But films must be made before they can be viewed. Production facilities, technical personnel, and funding are all necessary to realize motion pictures. Just as Latter-day Saints sought to achieve economic self-sufficiency in the nineteenth century, Latter-day Saints today must find ways to fund their own movies, thus allowing them to retain maximum creative control. For at least four decades after Message of the Ages (1930), the Church stopped producing feature films for mainstream theaters and instead funded (and independently distributed) productions without worrying about box office returns. Independent LDS filmmakers lacking such institutional backing have had to become creative about financing, especially as they have continued to compete with costly Hollywood films. In his “Finding an Audience, Paying the Bills: Competing Business Models in Mormon Cinema,” Eric Samuelsen discusses the financial dynamics that have made possible recent independent Mormon feature films. Given the typical costs for filmmaking, it is as critical that one have a business plan for a movie as a script. Because the financial aspect of filmmaking to a great degree accounts for what artistic choices are possible, some LDS filmmakers have begun to experiment with the economics of film. For example, director Kieth Merrill is currently attempting a new way to fund the films he wishes to make for audiences who are weary of Hollywood’s assault on traditional moral values. In November 2006, he launched the Audience Alliance Motion Picture Studio (AAMPS), as Samuelsen describes. It is too early to tell if this business model is viable, but the experiment demonstrates the urgency of Mormons and others in seeking alternatives to the mainstream film industry.3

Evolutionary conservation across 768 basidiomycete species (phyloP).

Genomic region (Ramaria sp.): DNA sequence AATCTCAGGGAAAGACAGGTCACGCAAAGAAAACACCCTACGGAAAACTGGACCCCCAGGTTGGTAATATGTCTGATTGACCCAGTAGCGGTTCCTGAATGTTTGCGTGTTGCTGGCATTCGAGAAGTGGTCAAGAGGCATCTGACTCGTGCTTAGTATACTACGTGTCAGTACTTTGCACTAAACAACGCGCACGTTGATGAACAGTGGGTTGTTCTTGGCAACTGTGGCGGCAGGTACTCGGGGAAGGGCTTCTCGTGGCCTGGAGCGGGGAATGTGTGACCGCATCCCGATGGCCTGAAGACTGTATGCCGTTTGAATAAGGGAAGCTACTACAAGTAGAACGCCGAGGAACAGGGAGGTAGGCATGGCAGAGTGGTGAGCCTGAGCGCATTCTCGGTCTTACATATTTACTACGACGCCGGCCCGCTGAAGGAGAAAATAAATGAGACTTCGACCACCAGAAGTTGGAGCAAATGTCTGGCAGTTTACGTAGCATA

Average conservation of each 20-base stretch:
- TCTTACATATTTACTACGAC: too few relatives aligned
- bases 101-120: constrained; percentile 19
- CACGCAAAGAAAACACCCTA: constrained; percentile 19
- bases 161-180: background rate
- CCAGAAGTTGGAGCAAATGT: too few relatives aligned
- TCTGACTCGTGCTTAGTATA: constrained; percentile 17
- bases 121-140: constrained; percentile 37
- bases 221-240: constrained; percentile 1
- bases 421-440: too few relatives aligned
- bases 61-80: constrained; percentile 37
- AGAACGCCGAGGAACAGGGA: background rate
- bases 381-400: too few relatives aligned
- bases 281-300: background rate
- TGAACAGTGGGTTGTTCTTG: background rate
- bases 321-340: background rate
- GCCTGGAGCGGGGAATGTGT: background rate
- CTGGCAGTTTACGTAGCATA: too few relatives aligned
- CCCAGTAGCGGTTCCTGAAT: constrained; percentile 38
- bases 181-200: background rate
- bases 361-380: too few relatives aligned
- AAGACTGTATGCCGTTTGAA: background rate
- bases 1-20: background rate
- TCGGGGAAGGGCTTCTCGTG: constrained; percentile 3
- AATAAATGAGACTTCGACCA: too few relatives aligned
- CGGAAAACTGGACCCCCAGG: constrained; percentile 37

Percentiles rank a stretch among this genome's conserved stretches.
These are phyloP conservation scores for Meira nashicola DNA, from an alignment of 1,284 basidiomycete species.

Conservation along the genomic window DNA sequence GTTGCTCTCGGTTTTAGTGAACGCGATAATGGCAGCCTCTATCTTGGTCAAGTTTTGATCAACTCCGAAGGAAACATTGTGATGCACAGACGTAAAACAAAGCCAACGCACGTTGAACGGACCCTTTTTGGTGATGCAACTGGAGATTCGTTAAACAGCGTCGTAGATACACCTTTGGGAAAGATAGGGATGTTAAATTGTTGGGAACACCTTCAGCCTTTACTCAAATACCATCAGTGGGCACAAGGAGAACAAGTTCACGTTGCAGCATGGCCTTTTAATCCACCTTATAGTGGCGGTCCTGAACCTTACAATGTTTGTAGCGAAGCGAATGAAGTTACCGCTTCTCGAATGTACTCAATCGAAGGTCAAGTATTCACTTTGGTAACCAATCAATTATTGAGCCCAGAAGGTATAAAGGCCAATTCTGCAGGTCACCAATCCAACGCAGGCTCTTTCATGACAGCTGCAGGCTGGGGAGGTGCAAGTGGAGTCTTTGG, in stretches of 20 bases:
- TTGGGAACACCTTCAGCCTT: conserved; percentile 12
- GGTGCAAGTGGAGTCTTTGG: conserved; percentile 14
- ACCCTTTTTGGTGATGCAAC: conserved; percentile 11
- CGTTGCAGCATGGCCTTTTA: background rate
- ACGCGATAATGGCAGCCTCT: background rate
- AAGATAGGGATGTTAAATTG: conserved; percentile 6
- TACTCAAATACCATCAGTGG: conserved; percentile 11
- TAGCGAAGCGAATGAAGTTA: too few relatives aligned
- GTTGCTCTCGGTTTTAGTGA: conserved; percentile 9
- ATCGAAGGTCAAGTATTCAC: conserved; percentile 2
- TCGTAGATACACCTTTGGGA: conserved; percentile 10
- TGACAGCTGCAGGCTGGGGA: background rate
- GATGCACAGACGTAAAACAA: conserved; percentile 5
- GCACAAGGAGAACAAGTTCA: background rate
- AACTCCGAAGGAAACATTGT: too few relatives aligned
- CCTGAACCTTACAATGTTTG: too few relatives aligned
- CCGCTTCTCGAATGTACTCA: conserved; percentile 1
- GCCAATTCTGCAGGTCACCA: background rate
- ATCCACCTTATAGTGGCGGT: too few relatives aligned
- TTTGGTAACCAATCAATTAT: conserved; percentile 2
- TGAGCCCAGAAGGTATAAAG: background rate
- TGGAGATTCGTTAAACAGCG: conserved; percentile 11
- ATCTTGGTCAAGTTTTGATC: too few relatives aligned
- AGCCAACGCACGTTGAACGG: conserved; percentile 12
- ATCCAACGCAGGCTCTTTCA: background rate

Another approach is to diverge radically from the size and style of conventional production that requires millions or hundreds of thousands of dollars for a film. Dean Duncan, a BYU film professor, has advocated a more modest approach to filmmaking. The short, low-cost documentary films about everyday Latter-day Saints that he proposed in “A Manifesto for ‘Fit for the Kingdom’” have now become a reality. Duncan has spearheaded the production of a dozen such films, available for viewing freely on the Internet at http://fitforthekingdom.byu.edu. One of these films, Angie, is reviewed in this issue of BYU Studies, Whether or not one agrees with Merrill’s or Duncan’s vision or whether their films are successful by any measure, they succeed in promoting the application of LDS belief and standards to the medium. Such considerations can certainly lead to more distinctively Mormon film aesthetics and practices.